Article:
FOXBOROUGH — Bill Belichick used a bit of comic relief Wednesday when addressing the recent scheduling snafu that resulted in the NFL docking the Patriots a pair of organized team activity practices.
“They got a good long weekend,” the coach said with a quick smile, when asked how the missed practice time affected spring preparations.
“That’s in the past, we moved on,” added Belichick, who took responsibility for the incident, for which he was fined $50,000.
According to a league source, the infraction did not involve any impermissible contact or on-field activities.
During Phase 2 of the voluntary offseason program, players are not allowed to be in the facility for more than four hours per day, and club officials are not allowed to indicate to players that any workout or meeting is mandatory.
Belichick said the infraction involved three Phase 2 meetings, and he declined to blame any of his coaches or staffers.
“The whole situation is in the past,” he said. “It’s resolved and we’ve moved on. I’m responsible for it. So, that’s it.”
With Phase 3 beginning, Belichick fielded questions from the media for the first time since the draft.
The coach touched on a number of subjects, including his revamped coaching staff, the depth chart, the quarterbacks, and the rookies.
On the subject of Joe Judge, who has served as special teams coordinator, wide receivers coach, and quarterbacks coach during two tenures with the Patriots, Belichick said he will serve in a number of capacities this season.
“He’ll do whatever I ask him to do,” Belichick said. “It might change from time to time. He’ll be involved in a lot of things.
“Joe’s great. Smart guy, a lot of experience. He’ll do whatever we need him to do, and he can do a lot, so he will.”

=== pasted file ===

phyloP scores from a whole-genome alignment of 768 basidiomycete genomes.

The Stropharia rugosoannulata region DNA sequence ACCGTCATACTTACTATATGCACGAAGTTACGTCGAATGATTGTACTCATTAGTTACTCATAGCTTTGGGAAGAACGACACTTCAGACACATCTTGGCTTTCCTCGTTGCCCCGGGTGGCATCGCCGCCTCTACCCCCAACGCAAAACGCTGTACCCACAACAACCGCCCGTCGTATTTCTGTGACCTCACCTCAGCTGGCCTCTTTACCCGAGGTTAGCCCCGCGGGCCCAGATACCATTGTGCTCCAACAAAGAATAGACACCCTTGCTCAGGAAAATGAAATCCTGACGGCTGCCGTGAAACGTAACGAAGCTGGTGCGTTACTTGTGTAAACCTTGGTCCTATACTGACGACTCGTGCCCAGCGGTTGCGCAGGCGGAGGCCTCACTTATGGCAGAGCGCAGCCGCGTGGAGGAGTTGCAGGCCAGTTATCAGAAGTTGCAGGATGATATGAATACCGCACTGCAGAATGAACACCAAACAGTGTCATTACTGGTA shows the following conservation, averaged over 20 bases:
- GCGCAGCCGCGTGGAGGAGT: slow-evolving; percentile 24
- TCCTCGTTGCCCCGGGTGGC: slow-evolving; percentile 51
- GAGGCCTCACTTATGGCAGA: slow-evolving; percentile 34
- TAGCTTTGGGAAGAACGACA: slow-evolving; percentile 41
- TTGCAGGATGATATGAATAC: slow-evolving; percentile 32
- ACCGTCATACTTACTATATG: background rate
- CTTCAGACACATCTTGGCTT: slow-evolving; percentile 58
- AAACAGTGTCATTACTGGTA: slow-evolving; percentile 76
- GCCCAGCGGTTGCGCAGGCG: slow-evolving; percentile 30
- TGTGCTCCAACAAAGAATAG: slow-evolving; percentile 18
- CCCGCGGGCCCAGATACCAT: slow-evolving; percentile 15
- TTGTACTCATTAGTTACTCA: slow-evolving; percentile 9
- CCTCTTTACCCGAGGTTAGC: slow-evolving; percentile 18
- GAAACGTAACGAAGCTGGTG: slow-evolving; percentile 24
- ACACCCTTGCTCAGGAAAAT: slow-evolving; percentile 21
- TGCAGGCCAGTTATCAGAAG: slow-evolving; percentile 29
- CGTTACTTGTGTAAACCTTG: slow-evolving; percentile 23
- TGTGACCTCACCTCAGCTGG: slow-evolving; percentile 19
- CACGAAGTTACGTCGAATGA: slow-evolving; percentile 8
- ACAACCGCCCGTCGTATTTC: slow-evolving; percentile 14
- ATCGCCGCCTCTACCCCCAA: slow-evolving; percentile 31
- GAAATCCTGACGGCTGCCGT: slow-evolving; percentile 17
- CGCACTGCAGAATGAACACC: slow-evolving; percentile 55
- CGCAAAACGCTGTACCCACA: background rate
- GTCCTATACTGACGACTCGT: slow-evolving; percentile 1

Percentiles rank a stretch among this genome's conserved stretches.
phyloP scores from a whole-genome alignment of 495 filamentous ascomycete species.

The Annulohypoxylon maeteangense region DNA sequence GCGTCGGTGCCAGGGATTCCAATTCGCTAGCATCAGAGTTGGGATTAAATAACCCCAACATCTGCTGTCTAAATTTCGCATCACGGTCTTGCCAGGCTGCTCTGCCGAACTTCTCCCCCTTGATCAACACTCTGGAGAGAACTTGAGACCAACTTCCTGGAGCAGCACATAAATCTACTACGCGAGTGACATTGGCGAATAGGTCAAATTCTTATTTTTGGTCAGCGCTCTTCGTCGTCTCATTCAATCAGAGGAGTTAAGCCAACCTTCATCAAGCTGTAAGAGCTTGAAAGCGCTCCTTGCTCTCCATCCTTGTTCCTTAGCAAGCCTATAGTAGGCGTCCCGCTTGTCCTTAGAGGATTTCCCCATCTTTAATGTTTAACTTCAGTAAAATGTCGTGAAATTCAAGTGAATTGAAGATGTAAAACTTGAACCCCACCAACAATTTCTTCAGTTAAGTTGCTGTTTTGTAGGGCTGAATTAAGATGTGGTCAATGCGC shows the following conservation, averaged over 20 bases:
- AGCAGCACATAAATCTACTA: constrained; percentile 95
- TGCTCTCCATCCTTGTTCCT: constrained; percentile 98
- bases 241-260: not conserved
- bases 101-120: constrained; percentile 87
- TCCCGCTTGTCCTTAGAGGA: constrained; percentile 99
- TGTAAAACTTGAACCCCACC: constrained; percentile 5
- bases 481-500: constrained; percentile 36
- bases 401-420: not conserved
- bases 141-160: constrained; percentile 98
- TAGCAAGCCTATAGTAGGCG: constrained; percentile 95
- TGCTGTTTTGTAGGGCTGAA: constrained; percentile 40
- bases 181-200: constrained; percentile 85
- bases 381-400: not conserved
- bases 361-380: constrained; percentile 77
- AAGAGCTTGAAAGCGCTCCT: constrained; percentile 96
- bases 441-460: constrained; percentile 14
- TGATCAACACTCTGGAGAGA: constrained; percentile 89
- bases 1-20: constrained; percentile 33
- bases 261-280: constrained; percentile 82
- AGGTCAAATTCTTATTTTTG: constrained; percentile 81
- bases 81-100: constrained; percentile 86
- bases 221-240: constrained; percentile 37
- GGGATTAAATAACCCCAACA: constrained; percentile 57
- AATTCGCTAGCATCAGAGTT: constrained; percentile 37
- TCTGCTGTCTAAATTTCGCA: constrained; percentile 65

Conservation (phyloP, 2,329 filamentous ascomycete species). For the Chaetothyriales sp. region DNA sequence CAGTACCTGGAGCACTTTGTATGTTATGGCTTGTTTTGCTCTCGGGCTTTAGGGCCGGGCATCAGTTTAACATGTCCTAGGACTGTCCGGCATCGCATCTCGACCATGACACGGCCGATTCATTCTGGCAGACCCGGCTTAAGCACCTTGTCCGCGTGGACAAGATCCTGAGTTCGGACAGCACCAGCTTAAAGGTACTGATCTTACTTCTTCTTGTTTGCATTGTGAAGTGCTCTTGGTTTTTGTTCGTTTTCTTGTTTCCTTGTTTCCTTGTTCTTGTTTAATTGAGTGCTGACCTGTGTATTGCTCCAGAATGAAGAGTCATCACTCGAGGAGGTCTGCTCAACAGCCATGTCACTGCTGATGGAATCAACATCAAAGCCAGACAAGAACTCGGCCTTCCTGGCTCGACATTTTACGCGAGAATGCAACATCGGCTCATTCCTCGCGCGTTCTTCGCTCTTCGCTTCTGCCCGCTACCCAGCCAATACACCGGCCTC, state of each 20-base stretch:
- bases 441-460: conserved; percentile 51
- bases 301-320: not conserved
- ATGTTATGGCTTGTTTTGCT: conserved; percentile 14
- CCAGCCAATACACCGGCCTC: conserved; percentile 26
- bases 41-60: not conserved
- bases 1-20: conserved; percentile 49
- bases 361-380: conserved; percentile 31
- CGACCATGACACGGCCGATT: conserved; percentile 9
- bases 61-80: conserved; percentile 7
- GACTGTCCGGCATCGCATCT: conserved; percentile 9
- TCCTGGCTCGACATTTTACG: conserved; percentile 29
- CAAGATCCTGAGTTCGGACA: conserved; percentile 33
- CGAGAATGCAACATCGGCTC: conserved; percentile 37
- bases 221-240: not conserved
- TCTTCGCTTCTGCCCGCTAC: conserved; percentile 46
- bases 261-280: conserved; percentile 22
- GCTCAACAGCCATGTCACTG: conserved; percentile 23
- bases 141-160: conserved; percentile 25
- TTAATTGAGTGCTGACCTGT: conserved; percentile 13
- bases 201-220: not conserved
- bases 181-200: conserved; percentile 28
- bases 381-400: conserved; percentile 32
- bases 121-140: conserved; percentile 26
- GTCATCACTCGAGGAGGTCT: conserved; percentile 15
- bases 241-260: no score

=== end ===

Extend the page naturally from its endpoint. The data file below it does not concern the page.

Judge worked mostly with the special teams Wednesday, along with Cam Achord and Joe Houston.
Belichick also lauded the return of offensive coordinator Bill O’Brien, whom he called “smart, detailed, and experienced.”
It was hard not to notice O’Brien’s presence during the practice. He’s an authoritative presence who gets his message across quickly and efficiently.
Despite O’Brien taking over, said Belichick, the offense will not be starting from scratch. He said that goes for all three phases of the game.
“Every year is different,” he said. “You always make adaptations to your system, at least we always do. I shouldn’t say everybody does.
“We do make adaptations to our system on offense, defense, special teams, based on either trends, things that we want to do, things we’ve seen other teams do that we want to incorporate, things like that.
“This year, we fall into that category on all three phases, as well. A lot of things are the same, some things we’ve modified. We’ll see how it goes. I’m sure we’ll make other adjustments as we go through the spring and training camp.”
Belichick said these practice sessions are not about establishing a pecking order. They’re about getting on the same page.
“We’re just trying to get familiarized, re-familiarized with our system, new players, and getting to know each other,” he said. “It’s not about stars or starters, stuff like that. It’s really about all of us building a good foundation.
“It’s been a while since any of us have played or coached, so it’s good for all of us to get back out there and sharpen our skills, whether it be players, coaches, whatever it happens to be.”
As for Mac Jones, Belichick said he sees continued growth from his third-year quarterback.
“I think Mac works hard every day,” said Belichick. “He puts in a lot of time in the weight room, in the classroom, works hard on the field. His work ethic is really good and hasn’t changed.”
Belichick has been impressed with how the 16-member rookie class has jumped right into formation.
“They’ve come in, they’ve worked hard, trying to acclimate themselves to professional football, to the Patriots, to the New England area, and so forth,” he said. “We’ve got a long way to go, but we’ve covered a lot of ground, and make progress every day. Getting there.”